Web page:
Is Washington state barreling toward a recession?
A new report says there’s a chance Washington is headed for a recession sometime in the next year.
The report comes from the Washington State Economic and Revenue Forecast Council, calling for a 34.8 percent chance of a recession over the next 12 months. As SCC Insight’s Kevin Schofield points out, that’s “approximately the same level as before the 2007 recession.”
Unlike 2007’s housing crisis, though, the recession that some economists see on the horizon will take on a different tenor.
“I would expect housing to flat-line. Economic growth obviously slows,” said Windermere Chief Economist Matthew Gardner. “But quite frankly, right now we also have an administration governing by Tweet, and the problem with that is that businesses like stability, and we’re just not seeing it.”
That being so, Gardner expects us to see more of a business cycle recession than a housing crisis. That’s driven by an ongoing trade war with China, as well as fear from consumers in the face of an economic downturn.
“What we do when we’re worried? We become paralyzed. We do nothing. And that unto itself can cause an economic slowdown, because 70 percent of our economy is us buying stuff,” Gardner pointed out.
Closer to home here in Washington, the state Revenue Forecast Council’s own report lists a handful of factors that could contribute to a recession in the near future. Among those factors:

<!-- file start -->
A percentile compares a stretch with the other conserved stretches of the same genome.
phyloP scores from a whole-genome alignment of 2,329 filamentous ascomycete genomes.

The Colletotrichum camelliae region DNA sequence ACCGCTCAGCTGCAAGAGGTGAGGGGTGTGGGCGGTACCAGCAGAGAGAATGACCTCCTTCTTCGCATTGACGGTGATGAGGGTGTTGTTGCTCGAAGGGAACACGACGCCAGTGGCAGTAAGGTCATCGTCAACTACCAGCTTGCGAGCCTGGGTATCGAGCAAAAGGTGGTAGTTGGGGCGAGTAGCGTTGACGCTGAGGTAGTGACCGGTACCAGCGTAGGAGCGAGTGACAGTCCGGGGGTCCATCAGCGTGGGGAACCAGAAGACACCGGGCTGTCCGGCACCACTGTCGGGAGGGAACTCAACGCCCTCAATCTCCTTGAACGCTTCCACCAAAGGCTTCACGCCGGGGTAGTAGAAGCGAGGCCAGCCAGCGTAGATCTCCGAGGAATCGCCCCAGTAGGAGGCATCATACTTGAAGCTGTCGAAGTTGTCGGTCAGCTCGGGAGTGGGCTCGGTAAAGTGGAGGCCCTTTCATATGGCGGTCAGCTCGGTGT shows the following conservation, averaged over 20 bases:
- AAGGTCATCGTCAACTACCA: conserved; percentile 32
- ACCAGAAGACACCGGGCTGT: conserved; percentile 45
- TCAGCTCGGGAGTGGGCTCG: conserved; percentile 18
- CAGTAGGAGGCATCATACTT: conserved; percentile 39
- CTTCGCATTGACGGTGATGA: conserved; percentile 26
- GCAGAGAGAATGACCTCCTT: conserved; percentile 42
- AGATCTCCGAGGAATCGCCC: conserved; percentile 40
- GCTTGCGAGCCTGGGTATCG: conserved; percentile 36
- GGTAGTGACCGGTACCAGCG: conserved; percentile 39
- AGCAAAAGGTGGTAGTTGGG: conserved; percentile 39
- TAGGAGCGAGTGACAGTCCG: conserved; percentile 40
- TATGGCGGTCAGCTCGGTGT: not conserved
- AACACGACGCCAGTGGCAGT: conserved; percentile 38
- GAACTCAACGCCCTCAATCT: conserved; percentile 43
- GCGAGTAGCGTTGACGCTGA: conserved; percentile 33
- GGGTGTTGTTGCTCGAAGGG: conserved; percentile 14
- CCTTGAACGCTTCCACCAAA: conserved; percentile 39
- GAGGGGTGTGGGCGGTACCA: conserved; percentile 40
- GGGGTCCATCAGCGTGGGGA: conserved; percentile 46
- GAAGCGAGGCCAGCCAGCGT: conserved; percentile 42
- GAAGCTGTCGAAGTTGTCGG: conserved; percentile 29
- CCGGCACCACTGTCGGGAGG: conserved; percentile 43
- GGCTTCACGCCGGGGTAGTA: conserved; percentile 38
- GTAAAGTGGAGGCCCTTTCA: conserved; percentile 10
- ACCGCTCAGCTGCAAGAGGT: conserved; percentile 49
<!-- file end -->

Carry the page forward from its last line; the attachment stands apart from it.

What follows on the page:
- A sharp 27.8 percent decline in Washington exports in the second quarter of 2019 compared to Q2 in 2018. That’s largely attributed to a 41.9 percent drop in transportation exports, “mostly Boeing planes” in the wake of the 737 MAX crisis.
- Consumer price inflation in the Greater Seattle Area “continued to outpace the national average in August.” Prices on products excluding food and energy increased 3.7 percent year-over-year in Seattle, compared to the national average of 2.4 percent over that period
- A slight decrease in housing construction across Washington state in the third quarter of 2019
Despite the negative implication, Gardner also notes this is all part of the normal ebb and flow of the economy.
“Business works in cycles,” he said. “America has had 47 recessions in its history; it’s going to have 47 more, and it’s going to be OK — it is a reset.”
So, when exactly can we expect this potential recession to hit? For Gardner, it’s a date that he’s had circled in his calendar for years now.
“Back in early 2018, I said by the end of 2020,” he predicted. “People were laughing at me back then, [saying] that I was just a stupid idiot English economist — now they’ve come around to it.”